import ErrorBoundary from './ErrorBoundary';

ReactDOM.render(
<React.StrictMode>
<ErrorBoundary>
<App />
</ErrorBoundary>
</React.StrictMode>,
document.getElementById('root')
);

reportWebVitals();

Now, before we handle reporting the error to Exceptionless, let’s make sure this code works. Start up your application with npm start. We need to force an error. So, go into your App.js file and add an undefined variable into your component body:

import logo from './logo.svg';
import './App.css';

function App() {
return (
<div className="App">
<header className="App-header">
<p>{undefinedVariable}</p>
<img src={logo} className="App-logo" alt="logo" />
<p>
Edit <code>src/App.js</code> and save to reload.
</p>
<a
className="App-link"
href="https://reactjs.org"
target="_blank"
rel="noopener noreferrer"
>
Learn React
</a>
</header>
</div>
);
}

export default App;

You can see I’ve added undefinedVariable into the component. Because that variable is, well, undefined, the component will break. Save your code and check out the app. You’ll see…

…an error message still. What gives?

Well, in development mode, React is going to try to help you out by rendering the error on screen. If you refresh the page, you should see your fallback component render for a split-second before the error appears on screen. When this code is deployed to a production environment, the error won’t be displayed on screen. You know this because you’ve seen your production React apps crash. We all have. It shows a white screen. That’s it. Now, though, your app will show the fallback screen.

Pretty cool!

Now, we need to make sure the error is reported back to our monitoring system. We will surely get emails from customers about this, but having the details handy might help us solve the problem before our support team can even get to those emails.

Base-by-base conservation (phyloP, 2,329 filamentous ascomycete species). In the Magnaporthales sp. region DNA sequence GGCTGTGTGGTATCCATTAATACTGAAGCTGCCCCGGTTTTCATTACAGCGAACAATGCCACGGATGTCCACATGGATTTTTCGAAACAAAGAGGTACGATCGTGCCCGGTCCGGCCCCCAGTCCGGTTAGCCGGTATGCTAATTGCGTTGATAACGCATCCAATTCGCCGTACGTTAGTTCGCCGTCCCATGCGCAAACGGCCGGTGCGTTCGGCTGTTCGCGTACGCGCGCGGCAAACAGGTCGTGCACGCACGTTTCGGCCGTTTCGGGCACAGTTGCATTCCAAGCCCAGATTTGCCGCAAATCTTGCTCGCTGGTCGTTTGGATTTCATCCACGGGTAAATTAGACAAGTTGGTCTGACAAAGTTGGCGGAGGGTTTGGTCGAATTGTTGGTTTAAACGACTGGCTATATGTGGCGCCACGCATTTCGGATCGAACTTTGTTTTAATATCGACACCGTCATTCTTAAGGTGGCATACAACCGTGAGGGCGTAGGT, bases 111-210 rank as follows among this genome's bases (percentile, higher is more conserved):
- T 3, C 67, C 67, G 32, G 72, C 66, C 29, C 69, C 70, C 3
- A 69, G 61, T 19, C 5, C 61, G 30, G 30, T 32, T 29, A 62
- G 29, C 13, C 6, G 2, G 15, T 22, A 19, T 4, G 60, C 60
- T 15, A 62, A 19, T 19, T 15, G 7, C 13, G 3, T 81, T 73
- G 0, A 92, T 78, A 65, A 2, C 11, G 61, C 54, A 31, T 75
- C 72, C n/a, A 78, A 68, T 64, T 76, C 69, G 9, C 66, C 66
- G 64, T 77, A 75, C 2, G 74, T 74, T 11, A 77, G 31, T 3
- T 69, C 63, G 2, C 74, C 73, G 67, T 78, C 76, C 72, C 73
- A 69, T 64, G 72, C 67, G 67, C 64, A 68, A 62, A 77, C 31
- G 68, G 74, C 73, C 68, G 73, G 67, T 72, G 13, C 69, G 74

Capturing Errors #

Now that we can display a message, Let’s work on capturing the error and sending it to our reporting system—Exceptionless.

The Exceptionless React package includes an Error Boundary helper called ExceptionlessErrorBoundary. All we need to do is import this into our index.js and wrap our App component with it. You’ll need to grab yourself an API key from your Exceptionless account for this. You can follow this guide to do so.

Let’s take a look at what the code looks like. This is what you should update your index.js file to look like:

import React from 'react';
import ReactDOM from 'react-dom';
import './index.css';
import App from './App';
import reportWebVitals from './reportWebVitals';
import {
Exceptionless,
ExceptionlessErrorBoundary
} from "@exceptionless/react";
import ErrorBoundary from './ErrorBoundary';

const startExceptionless = async () => {
await Exceptionless.startup((c) => {
c.apiKey = "YOUR API KEY";
c.useDebugLogger();

c.defaultTags.push("Example", "React");
});
};

startExceptionless();

ReactDOM.render(
<React.StrictMode>
<ErrorBoundary>
<ExceptionlessErrorBoundary>
<App />
</ExceptionlessErrorBoundary>
</ErrorBoundary>
</React.StrictMode>,
document.getElementById('root')
);

reportWebVitals();

Now go back to your React app and re-load. You won’t necessarily see it there, but the error event was sent to Exceptionless. Open up your Exceptionless dashboard and take a look at the Exceptions events:

exception events with error boundary example

You can click into your exceptions to get more details. In this case, we will see what the variable was and the full stack trace for our React app.

Wrapping Up #

Error Boundaries in React are powerful tools in helping you debug and quickly fix your applications. You can see how quickly we set this up to not only render a fallback UI and to report to an error monitoring service. You could write even less code and only report the error if you wanted to, but I’ll leave that up to you.

There are plenty of error monitoring services out there that you can plug this into, but if you’re interested in an open-source solution, get started with Exceptionless today.